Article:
Born Umberto Poli in Trieste, the son of a Jewish mother and a Christian father who abandoned the family two years later. Trained in a vocational school for clerical work, though he had early decided to be a writer. Wandered restlessly through Northern Italy from 1902 onwards. In 1907 met the seamstress whom he was to marry a year later. Served as an inspector of airfields in the First World War, and after the war became an antiquarian bookdealer in Trieste, buying a shop which guaranteed him a steady income. Suffered from psychological disturbances in the 1920s and underwent psychoanalysis in 1929, becoming for a time a doctrinaire Freudian. Harassed by the Fascist authorities and forced to close his shop during the Second World War; protected by Montale during his stay in Florence. Displeased by the critical neglect he encountered in the post-war years, which prompted him to write a commentary on his own poems. Died in Gorizia, near Trieste.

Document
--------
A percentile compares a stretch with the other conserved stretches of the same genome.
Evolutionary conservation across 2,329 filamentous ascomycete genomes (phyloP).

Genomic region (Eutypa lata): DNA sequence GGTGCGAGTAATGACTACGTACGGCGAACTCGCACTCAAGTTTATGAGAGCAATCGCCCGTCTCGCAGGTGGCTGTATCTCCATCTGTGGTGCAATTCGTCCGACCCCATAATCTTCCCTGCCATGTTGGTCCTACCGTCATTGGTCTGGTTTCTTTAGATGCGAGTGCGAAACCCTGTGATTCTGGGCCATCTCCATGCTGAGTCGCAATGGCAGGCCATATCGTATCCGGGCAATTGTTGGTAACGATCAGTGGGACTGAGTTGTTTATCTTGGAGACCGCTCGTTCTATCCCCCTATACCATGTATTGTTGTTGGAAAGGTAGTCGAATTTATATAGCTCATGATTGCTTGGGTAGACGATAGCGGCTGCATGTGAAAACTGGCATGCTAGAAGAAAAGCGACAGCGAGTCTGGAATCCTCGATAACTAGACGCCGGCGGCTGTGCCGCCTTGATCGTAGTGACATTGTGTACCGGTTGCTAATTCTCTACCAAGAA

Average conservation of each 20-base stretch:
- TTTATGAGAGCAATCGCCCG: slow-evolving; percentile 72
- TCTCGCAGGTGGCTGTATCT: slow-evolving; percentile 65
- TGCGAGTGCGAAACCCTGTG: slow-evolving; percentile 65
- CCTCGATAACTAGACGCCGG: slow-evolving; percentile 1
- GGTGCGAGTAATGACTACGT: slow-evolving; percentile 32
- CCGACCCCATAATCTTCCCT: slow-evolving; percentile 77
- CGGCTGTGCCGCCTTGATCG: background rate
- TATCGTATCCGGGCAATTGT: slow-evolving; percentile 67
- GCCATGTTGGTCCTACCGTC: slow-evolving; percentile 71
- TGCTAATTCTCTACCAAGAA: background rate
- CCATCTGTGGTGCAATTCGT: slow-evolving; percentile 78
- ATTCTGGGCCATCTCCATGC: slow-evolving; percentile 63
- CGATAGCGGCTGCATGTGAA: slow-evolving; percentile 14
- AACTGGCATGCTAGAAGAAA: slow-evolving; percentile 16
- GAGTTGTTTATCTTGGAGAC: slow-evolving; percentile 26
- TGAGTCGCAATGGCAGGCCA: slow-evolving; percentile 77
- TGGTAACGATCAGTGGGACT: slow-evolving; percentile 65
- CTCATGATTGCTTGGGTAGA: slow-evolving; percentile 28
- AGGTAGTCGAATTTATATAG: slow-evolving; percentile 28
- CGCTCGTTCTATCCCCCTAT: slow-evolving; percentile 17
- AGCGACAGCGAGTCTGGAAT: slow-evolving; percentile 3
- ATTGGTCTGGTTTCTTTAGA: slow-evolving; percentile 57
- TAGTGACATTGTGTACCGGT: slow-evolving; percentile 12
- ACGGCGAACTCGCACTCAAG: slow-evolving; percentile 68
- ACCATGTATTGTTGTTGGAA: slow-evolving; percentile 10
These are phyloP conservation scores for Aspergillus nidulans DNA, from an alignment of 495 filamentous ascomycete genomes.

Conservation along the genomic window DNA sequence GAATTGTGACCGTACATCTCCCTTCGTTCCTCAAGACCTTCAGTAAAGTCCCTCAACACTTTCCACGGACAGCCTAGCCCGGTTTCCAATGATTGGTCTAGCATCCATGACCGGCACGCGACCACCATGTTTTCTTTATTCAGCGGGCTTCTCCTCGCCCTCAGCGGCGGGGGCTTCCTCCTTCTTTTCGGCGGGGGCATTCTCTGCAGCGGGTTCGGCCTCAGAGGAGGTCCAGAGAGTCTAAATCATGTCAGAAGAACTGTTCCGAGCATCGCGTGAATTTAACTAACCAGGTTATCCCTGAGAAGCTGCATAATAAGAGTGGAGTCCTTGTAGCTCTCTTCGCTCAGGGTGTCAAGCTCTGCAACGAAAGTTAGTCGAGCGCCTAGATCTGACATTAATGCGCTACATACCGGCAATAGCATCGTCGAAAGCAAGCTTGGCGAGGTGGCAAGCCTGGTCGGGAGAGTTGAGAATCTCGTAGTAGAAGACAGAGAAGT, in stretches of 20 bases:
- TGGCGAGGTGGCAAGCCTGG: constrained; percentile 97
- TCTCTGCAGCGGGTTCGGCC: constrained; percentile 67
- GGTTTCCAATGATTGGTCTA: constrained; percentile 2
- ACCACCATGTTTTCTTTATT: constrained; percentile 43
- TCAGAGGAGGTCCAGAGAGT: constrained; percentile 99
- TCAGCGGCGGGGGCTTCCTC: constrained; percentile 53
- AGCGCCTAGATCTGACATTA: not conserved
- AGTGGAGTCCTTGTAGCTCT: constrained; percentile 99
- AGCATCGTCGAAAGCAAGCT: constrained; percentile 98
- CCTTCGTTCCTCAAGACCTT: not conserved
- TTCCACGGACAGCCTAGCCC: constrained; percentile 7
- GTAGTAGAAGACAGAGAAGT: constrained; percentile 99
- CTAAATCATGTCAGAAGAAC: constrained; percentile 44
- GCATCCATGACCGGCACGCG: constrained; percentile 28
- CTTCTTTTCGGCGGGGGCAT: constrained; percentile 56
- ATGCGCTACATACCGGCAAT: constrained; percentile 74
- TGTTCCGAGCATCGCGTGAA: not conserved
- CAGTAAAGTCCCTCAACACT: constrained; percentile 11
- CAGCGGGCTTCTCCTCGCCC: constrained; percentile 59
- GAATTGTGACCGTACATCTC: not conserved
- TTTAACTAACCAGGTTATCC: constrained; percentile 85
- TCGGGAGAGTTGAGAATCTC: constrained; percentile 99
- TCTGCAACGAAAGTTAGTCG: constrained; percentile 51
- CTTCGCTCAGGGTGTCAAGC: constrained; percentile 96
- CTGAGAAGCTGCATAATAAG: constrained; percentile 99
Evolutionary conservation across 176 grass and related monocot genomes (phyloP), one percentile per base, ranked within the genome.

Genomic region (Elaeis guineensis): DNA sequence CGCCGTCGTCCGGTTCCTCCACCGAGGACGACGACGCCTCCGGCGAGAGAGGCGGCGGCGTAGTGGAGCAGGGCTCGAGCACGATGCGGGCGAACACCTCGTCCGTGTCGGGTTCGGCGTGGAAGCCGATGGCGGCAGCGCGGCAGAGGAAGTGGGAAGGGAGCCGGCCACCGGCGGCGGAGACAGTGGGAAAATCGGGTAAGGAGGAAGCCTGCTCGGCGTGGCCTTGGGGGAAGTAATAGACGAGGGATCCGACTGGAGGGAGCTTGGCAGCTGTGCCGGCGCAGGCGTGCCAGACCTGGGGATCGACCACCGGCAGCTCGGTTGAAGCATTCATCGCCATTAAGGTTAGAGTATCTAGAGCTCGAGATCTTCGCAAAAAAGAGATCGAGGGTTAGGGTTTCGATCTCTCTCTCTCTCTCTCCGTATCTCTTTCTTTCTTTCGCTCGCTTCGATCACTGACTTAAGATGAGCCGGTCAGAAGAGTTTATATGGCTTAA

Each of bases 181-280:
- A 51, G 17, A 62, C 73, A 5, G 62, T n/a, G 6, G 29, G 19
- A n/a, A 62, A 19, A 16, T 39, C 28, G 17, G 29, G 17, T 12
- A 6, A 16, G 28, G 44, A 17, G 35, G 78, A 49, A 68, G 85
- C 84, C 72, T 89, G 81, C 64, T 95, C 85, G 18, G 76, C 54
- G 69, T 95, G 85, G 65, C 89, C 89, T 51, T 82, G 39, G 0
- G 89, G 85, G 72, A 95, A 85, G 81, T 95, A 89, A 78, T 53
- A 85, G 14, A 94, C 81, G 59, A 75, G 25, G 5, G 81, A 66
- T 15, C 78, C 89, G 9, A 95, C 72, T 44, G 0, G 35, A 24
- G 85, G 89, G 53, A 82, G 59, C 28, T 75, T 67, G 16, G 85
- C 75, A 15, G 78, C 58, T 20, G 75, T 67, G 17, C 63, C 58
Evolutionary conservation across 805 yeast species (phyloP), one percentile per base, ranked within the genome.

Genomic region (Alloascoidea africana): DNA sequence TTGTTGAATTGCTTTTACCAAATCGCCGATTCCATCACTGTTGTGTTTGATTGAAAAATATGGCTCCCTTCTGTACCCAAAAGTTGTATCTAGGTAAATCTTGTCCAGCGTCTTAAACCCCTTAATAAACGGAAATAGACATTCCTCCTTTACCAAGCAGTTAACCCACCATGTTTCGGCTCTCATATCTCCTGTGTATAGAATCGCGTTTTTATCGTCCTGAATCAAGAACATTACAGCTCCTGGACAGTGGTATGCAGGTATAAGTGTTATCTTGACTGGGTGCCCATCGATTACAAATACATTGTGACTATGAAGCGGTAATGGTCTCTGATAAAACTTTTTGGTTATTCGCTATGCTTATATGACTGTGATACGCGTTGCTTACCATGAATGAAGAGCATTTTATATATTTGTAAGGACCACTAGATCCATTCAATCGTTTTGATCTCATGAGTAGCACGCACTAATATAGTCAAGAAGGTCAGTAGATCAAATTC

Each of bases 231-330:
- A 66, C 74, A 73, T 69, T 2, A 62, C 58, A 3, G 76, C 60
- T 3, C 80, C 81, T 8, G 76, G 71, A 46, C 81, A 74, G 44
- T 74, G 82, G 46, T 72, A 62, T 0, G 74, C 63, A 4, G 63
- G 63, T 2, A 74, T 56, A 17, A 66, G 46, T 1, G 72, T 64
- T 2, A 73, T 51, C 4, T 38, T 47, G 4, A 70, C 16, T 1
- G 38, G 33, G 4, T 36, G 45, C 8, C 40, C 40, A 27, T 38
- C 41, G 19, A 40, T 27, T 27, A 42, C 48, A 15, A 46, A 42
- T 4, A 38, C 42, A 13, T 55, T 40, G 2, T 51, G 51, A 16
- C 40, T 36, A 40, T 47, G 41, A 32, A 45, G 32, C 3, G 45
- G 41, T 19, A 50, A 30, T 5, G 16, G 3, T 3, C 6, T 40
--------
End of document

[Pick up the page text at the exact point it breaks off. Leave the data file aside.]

Although he wrote a poetry of potentially much wider appeal than his contemporaries Ungaretti and Montale, Saba remained little known outside Italy during his lifetime, and frequently ignored by the Italian literary establishment. In the absence of the critical attention he rightly believed to be his due Saba offered in his History and Chronicle of the 'Canzoniere' ( 1948) his own assessment of a body of work which, beside the extravagance of d'Annunzio on the one hand and the experiments of the 'Hermeticists' on the other, was bound to seem, in the poet's bitterly sardonic description, 'peripheral and backward'. No one who has read the best of